The importance of T currents in the control of
The importance of T-currents in the control of thalamic GABA synaptic function is also demonstrated by the presence of T-channel-dependent long-term synaptic plasticity, either potentiation (LTP) or depression (LTD). Indeed, in the associative posterior thalamic medial nucleus, an LTP of the GABAergic synapses is triggered by postsynaptic repetitive LTS-associated bursting activities in TC neurons (Sieber et al., 2013) (Fig. 4A). LTSs provided a depolarizing drive throughout the dendritic arbor (Connelly et al., 2015) that activated high-voltage L-type calcium currents. The subsequent rise in intracellular calcium induced the production of nitric oxide, retrogradely activating presynaptic guanylyl cyclase and increasing GABA release probability (Sieber et al., 2013). In contrast, at the inhibitory synapses between NRT and primary sensory TC neurons, Pigeat et al. described an LTD (Pigeat et al., 2015) (Fig. 4B) that is triggered by pairing the stimulation of the reticulothalamic input to rhythmic activation of post-synaptic T-currents, mimicking the pattern of LTSs occurrence during sleep delta waves. Importantly, this LTD mechanism required a specific funnelling of calcium though the T-channels and could not be triggered by Ca2+ entry through other members of the voltage-dependent Ca2+ channel family. The large influx of calcium through T-channels leads to the activation of the calcium-sensitive phosphatase calcineurin that dephosphorylates the GABAA receptors inducing their long-term desensitization. Therefore, the strict requirement of T-channel activation to trigger LTD of the GABAergic synapses suggests the existence of preferential links between these ret inhibitor and other partners of the synaptic plasticity, such as GABAA receptors and/or calcineurin. Such interactions including direct protein–protein interactions have already been described between T-channels and other ionic channels (Anderson et al., 2010, Anderson et al., 2013, Engbers et al., 2012), but data demonstrating colocalization of GABAA receptors or calcineurin with T-channels are still lacking. In contrast to the LTP described in the posterior thalamic medial nucleus (Sieber et al., 2013), the LTD in primary sensory nuclei did not affect all GABAergic synapses but only a subset of NRT synapses (Pigeat et al., 2015). Indeed, transient application of GABAA receptors antagonist during the induction protocol demonstrated that the LTD was only triggered at activated GABAA synapses. Finally, it should be noted that this LTD is both homosynaptic and heterosynaptic as it is also closely gated by glutamate released from the corticothalamic afferents that activates metabotropic receptors on the post-synaptic TC neurons. Therefore, the crucial relationship between the intrathalamic GABA drive and the T-channel activity, as a main actor of both sensory information transfer and oscillatory susceptibility of the thalamocortical network, is finely tuned by the cortical feedback itself (Pigeat et al., 2015). In conclusion, although different in term of signs and mechanisms, these two studies clearly highlight that GABAergic synaptic responses are dynamically modulated by T-channel activation. Overall, from the analysis of the results summarized so far, a clear picture emerges of a bidirectional relationship between GABA receptors and T-channels that shapes the excitability of the thalamocortical system (see Fig. 5).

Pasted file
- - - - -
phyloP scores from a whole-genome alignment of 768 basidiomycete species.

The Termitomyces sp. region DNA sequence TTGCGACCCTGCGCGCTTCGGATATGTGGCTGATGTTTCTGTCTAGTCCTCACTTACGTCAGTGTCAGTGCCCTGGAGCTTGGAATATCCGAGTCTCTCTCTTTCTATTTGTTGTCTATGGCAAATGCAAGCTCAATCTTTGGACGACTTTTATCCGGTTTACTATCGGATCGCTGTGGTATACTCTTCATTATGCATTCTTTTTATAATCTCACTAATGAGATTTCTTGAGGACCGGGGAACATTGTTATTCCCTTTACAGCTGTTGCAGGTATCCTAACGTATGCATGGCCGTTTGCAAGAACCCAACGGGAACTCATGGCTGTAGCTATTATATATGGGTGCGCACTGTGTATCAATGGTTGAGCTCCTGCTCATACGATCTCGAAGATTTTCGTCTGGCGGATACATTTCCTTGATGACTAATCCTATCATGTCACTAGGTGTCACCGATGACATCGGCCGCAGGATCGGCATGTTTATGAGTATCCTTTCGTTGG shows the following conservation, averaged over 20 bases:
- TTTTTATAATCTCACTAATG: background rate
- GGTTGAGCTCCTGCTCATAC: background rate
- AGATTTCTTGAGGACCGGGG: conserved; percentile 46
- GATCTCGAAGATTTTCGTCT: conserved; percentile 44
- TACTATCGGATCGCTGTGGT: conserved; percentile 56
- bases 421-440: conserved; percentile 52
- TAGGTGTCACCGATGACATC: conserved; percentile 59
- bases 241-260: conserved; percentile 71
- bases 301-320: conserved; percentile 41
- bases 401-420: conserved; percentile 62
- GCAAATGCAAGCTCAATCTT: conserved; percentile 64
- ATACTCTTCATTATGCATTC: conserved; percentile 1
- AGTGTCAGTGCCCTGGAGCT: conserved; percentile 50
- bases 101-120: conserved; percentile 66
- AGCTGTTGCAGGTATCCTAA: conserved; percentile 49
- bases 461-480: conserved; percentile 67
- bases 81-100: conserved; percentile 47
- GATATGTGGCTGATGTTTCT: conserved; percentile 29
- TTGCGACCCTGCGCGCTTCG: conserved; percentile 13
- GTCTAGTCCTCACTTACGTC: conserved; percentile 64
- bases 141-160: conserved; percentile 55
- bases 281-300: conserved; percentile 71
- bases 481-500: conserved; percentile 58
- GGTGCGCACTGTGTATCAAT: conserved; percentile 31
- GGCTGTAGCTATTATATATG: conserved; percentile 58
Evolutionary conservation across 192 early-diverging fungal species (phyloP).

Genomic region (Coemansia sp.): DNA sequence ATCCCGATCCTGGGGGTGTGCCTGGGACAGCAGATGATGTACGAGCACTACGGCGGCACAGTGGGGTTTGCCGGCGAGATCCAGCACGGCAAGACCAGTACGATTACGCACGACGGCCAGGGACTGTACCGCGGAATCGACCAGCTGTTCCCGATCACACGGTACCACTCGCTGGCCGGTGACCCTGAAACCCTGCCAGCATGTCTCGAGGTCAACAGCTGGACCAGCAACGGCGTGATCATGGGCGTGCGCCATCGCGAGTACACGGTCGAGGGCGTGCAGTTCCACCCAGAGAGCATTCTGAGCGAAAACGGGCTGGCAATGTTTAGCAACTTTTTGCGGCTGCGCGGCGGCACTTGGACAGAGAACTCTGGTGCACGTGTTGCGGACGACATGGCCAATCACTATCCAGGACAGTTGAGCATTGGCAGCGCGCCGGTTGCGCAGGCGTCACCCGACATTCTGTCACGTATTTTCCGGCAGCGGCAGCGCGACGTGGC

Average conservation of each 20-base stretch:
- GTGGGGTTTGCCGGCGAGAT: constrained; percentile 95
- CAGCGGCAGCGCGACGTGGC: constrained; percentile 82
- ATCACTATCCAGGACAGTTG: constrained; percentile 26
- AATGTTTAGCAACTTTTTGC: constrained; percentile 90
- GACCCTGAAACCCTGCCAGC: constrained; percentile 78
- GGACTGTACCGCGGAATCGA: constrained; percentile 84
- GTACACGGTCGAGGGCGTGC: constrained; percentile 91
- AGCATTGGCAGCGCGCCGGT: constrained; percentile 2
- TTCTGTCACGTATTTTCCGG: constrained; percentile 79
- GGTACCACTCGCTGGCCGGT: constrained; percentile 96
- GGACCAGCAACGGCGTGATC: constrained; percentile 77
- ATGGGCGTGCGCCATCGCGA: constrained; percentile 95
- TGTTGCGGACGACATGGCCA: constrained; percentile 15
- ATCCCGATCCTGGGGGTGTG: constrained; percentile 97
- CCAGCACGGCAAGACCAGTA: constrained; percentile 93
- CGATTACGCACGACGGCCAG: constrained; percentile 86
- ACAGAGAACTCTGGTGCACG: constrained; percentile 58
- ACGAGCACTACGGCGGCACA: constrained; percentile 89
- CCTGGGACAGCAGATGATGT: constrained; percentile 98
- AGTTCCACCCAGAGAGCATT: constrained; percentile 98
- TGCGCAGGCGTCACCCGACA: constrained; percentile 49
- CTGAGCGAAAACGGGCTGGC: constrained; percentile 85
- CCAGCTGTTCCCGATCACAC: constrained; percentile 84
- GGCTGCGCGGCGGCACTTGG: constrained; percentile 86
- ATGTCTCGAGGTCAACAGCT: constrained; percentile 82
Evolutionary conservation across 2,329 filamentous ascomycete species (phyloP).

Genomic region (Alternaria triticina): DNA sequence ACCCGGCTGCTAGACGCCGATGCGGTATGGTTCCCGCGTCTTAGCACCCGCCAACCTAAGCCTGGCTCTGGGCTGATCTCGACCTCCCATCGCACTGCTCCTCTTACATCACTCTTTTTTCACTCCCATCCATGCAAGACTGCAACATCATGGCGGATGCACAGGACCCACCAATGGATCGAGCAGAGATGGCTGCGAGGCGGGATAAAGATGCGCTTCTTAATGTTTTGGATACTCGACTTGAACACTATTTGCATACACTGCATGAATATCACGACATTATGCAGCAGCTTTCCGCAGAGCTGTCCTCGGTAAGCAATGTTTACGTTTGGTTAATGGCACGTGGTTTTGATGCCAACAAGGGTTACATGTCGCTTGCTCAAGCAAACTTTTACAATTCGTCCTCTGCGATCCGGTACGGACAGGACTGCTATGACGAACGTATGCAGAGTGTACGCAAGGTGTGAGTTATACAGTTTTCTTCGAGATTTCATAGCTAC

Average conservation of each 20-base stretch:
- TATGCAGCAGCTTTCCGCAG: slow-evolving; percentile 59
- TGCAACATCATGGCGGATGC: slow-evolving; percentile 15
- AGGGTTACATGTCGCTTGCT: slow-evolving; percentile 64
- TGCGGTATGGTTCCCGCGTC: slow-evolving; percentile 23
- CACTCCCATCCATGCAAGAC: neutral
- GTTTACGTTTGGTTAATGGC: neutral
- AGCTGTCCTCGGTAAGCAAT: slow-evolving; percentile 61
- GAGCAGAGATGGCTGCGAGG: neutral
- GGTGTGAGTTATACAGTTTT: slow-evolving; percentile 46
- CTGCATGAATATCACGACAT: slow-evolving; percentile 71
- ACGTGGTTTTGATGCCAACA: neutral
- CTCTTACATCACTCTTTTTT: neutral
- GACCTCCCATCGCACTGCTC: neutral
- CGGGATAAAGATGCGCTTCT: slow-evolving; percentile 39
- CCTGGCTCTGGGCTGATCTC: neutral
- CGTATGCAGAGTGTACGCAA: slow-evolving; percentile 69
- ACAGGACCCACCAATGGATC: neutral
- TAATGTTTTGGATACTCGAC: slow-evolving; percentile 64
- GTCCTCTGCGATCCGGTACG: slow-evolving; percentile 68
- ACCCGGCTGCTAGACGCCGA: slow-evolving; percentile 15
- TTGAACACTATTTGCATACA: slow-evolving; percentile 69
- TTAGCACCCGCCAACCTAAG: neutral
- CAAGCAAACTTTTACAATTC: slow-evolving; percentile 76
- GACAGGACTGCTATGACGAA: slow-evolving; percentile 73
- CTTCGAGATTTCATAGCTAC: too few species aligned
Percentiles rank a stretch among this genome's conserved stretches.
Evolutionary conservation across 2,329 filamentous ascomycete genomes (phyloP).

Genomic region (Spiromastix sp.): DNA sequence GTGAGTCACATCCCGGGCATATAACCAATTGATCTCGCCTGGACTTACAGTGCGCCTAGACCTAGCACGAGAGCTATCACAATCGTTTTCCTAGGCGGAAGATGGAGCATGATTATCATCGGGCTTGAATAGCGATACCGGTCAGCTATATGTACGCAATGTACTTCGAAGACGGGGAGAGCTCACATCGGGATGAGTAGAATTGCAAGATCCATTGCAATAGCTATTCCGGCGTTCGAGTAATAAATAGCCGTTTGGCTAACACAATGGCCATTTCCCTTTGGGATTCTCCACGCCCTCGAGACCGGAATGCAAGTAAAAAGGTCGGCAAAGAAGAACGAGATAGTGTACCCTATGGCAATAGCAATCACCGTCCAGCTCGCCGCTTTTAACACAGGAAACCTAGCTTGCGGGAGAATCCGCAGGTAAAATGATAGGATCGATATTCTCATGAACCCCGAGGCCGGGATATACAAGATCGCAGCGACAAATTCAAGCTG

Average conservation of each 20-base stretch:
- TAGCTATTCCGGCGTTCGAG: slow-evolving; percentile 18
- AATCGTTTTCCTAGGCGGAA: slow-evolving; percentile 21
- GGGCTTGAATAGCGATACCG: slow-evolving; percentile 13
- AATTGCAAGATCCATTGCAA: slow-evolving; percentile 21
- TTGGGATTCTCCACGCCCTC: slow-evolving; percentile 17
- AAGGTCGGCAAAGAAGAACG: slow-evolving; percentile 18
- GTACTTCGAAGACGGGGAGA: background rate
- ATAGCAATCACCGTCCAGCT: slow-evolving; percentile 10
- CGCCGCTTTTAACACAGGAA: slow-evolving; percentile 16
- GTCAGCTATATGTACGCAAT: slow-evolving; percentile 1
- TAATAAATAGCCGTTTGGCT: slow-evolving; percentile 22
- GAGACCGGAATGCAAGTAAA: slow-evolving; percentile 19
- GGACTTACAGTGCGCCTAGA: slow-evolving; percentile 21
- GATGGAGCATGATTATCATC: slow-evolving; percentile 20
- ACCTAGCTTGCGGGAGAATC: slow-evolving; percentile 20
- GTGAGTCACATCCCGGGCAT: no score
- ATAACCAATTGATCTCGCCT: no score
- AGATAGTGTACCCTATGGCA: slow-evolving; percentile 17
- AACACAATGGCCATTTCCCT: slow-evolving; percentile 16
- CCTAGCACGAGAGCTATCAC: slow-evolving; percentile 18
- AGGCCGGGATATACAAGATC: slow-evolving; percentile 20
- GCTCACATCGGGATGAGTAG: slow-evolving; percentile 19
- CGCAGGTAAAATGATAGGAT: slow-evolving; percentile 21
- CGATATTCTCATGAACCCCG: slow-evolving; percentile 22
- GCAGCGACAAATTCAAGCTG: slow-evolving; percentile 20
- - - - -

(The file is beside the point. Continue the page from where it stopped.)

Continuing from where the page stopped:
Perspective This review mainly focuses on the inhibitory synapses between NRT afferents and TC neurons located in primary sensory nuclei. However, thalamic neurons localized in the other thalamic nuclei (higher order sensory nuclei, motor nuclei, midline and intralaminar nuclei) received, in addition to NRT afferents, inhibitory inputs originating from extra-thalamic sources, mainly basal ganglia, zona incerta, anterior pretectum and pontine reticular formation that can also evoked rebound LTS in TC neurons (Halassa and Acsady, 2016, Wanaverbecq et al., 2008). In contrast to the NRT GABAergic synapses, single axon terminals from the extra-thalamic GABAergic sources contact the postsynaptic TC neuron via several active zones wrapped in a glial cover that probably restrict GABA spillover. Moreover, while NRT to TC neuron synapses show a marked paired-pulse depression (Bessaih et al., 2006), these GABAergic synapses of extrathalamic origin display little short-term plasticity (Giber et al., 2015, Wanaverbecq et al., 2008) supporting a more faithful transmission. Whether the complex bidirectional relationships described here between activation of GABA receptors and T-currents also contribute to the regulation of the excitability of these non-NRT inhibitory synapses remains to be investigated.